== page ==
Russia’s first cloned cow gave birth to a healthy calf at the end of last year, marking a significant milestone for the development of gene editing technologies in the country’s livestock industry.
A group of scientists from the Russian Skoltech Institute cloned the cow in April 2020, altering genes in such a way as to remove proteins responsible for beta-lactoglobulin. The researchers used CRISPR/Cas9 technology, cloning the cow using somatic cell nuclear transfer (SCNT). The target was to create a cow to produce milk fit for consumers with lactose intolerance.
The scientists explained that the gene-editing technology could have a broad application, as changing the genome could help boost yields or make animals more prone to heat stress. Still, confirming that the cow could have healthy offspring was essential.
“Genome-editing technology can only be developed when cloned animals are capable of giving birth to viable offspring. That is why the birth of the first calf by a cloned cow is a great achievement for Moscow-region scientists. The animals are well and are under round-the-clock supervision by veterinarians,” the press service quoted Georgy Filimonov, deputy prime minister of the Moscow region in charge of the agriculture and food ministry, as saying.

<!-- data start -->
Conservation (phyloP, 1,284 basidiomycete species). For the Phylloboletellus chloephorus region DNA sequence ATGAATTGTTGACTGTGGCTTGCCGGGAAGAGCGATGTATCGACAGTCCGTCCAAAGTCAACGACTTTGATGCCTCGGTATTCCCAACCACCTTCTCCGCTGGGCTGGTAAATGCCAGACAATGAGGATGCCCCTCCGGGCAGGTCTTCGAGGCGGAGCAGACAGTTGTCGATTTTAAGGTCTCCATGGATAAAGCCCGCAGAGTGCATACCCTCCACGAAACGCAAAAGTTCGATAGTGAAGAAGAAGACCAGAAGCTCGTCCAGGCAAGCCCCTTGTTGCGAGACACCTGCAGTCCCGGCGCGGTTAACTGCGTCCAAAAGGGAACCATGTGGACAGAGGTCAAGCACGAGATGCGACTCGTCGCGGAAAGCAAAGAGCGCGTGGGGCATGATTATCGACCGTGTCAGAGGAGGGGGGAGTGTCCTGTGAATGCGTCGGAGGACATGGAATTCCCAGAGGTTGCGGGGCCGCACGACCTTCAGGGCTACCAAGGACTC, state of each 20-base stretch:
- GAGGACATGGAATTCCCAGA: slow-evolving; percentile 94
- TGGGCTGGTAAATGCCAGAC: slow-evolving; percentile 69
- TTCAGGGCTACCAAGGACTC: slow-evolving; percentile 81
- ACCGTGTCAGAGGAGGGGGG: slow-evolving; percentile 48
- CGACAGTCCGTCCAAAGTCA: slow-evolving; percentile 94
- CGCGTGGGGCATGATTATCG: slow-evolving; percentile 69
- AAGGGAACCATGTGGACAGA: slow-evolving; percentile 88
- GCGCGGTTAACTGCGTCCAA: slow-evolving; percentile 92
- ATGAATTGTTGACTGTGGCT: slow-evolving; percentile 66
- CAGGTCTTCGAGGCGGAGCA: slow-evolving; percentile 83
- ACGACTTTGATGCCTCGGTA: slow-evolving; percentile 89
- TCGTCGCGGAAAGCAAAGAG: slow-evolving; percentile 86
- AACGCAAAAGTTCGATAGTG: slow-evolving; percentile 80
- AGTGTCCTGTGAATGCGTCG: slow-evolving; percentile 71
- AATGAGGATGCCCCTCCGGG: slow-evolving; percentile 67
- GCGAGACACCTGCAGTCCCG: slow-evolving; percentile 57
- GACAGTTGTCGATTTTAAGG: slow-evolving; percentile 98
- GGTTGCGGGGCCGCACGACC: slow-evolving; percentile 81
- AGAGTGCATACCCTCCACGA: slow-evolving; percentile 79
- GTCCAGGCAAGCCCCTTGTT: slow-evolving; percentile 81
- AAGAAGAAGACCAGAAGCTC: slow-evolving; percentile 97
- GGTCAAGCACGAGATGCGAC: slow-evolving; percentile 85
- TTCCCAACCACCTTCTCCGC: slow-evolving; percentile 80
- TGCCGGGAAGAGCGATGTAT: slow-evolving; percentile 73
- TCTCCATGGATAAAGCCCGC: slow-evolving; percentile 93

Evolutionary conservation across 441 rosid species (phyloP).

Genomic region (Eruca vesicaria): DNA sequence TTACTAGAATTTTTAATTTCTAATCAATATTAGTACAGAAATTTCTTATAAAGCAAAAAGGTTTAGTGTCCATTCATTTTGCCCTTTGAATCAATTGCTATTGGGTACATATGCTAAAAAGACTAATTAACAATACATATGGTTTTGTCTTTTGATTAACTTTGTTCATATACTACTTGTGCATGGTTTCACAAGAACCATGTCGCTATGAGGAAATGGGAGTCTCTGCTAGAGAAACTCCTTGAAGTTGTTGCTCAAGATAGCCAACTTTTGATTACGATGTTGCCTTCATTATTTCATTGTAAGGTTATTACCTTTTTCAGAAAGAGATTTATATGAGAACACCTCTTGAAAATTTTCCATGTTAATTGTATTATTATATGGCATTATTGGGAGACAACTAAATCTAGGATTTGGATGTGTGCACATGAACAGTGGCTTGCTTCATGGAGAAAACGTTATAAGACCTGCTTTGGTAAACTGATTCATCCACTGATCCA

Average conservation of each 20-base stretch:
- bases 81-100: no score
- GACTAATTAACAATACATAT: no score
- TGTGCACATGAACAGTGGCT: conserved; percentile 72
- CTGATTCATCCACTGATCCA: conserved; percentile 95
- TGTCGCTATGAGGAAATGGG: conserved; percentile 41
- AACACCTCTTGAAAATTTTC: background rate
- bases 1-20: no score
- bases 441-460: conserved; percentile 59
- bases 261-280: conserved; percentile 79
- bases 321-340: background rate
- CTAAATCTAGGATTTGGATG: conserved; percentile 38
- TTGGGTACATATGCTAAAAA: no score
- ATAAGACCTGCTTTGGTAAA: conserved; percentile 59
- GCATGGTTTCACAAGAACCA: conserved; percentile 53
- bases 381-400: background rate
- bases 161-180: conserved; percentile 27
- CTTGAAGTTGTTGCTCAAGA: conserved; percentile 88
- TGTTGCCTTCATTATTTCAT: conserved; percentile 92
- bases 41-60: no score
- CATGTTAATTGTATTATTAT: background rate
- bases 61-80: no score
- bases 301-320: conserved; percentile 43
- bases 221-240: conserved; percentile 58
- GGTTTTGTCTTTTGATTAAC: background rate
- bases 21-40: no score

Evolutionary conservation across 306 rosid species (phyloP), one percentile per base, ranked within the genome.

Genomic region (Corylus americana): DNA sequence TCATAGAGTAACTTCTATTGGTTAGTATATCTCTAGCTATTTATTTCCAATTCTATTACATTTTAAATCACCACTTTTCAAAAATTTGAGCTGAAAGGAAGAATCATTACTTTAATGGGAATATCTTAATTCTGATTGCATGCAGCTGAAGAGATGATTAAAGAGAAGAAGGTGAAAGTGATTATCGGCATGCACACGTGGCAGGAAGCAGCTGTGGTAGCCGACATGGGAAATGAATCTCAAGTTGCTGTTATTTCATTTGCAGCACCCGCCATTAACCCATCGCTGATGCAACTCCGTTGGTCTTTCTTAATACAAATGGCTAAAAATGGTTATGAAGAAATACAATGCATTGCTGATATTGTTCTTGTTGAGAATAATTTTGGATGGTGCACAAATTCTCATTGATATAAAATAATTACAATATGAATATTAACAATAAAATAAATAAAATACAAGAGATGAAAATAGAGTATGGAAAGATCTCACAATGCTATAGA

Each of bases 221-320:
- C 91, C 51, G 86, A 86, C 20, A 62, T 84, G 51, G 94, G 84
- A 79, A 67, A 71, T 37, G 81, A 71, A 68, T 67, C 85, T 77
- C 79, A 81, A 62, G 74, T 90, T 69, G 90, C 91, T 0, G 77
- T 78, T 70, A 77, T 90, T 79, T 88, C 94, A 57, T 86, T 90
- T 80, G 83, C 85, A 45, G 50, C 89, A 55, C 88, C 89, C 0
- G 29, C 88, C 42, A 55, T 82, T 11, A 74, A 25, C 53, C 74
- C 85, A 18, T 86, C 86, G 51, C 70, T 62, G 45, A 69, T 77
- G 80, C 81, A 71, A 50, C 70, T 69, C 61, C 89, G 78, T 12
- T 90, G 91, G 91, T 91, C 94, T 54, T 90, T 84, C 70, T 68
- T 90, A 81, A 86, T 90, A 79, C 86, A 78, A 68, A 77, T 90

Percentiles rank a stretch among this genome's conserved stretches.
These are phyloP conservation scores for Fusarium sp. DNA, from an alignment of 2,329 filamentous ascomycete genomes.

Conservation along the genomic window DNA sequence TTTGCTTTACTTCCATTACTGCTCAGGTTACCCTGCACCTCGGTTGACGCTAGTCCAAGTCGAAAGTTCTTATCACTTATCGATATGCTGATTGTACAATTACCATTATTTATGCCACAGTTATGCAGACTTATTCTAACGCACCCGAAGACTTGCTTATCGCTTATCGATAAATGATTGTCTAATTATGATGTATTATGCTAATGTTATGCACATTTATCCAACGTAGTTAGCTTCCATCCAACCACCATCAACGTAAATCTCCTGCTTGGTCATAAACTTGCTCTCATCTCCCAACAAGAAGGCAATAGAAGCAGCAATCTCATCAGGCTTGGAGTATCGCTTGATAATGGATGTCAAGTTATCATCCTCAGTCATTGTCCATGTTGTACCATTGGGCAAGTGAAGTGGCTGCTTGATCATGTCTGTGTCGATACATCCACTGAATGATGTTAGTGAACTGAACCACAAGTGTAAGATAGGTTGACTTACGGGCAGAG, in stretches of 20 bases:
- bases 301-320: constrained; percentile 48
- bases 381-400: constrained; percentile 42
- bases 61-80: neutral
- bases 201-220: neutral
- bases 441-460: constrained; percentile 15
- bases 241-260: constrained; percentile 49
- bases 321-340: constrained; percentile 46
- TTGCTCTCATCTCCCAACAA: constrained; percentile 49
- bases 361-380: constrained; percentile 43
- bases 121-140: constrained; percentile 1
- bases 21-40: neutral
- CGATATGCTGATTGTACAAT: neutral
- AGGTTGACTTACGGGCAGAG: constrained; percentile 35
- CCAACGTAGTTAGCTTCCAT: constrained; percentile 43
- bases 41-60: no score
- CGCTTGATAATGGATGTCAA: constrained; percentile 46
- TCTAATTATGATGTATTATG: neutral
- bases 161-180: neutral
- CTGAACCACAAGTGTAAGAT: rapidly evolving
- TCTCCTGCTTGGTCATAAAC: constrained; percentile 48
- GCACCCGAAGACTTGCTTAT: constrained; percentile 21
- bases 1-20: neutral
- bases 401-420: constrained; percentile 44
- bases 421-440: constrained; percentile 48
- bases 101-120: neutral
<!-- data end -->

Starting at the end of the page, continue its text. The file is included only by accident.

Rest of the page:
“Somatic cell nuclear transfer (SCNT) with the use of genetically modified somatic cells is seen today as a key technological platform for genome editing of cattle and other livestock. That is why specialists are conducting research to improve the critically important stages of the technological chain,” the ministry said.
Petr Sergiev, a professor at Skoltech Institute and one of the study’s authors, said that after the cloned cow gives birth to offspring, the scientists planned to proceed to the next stage: inseminating a herd of several dozen cows with embryos with the edited genes.
Sergiev also said that “genomic editing methods and reproductive technologies will soon lead to the creation of farm animals with improved properties. This technology should help create animals with improved characteristics, such as disease resistance.”
The scientists said they created a new breed of cows. However, it will be years before it can be available to Russian farmers, they added. Currently, no legislation regulates the sales of products from animals with altered genes in Russia. On the other hand, the country has a strict law regulating the turnover of food with genetically modified organisms.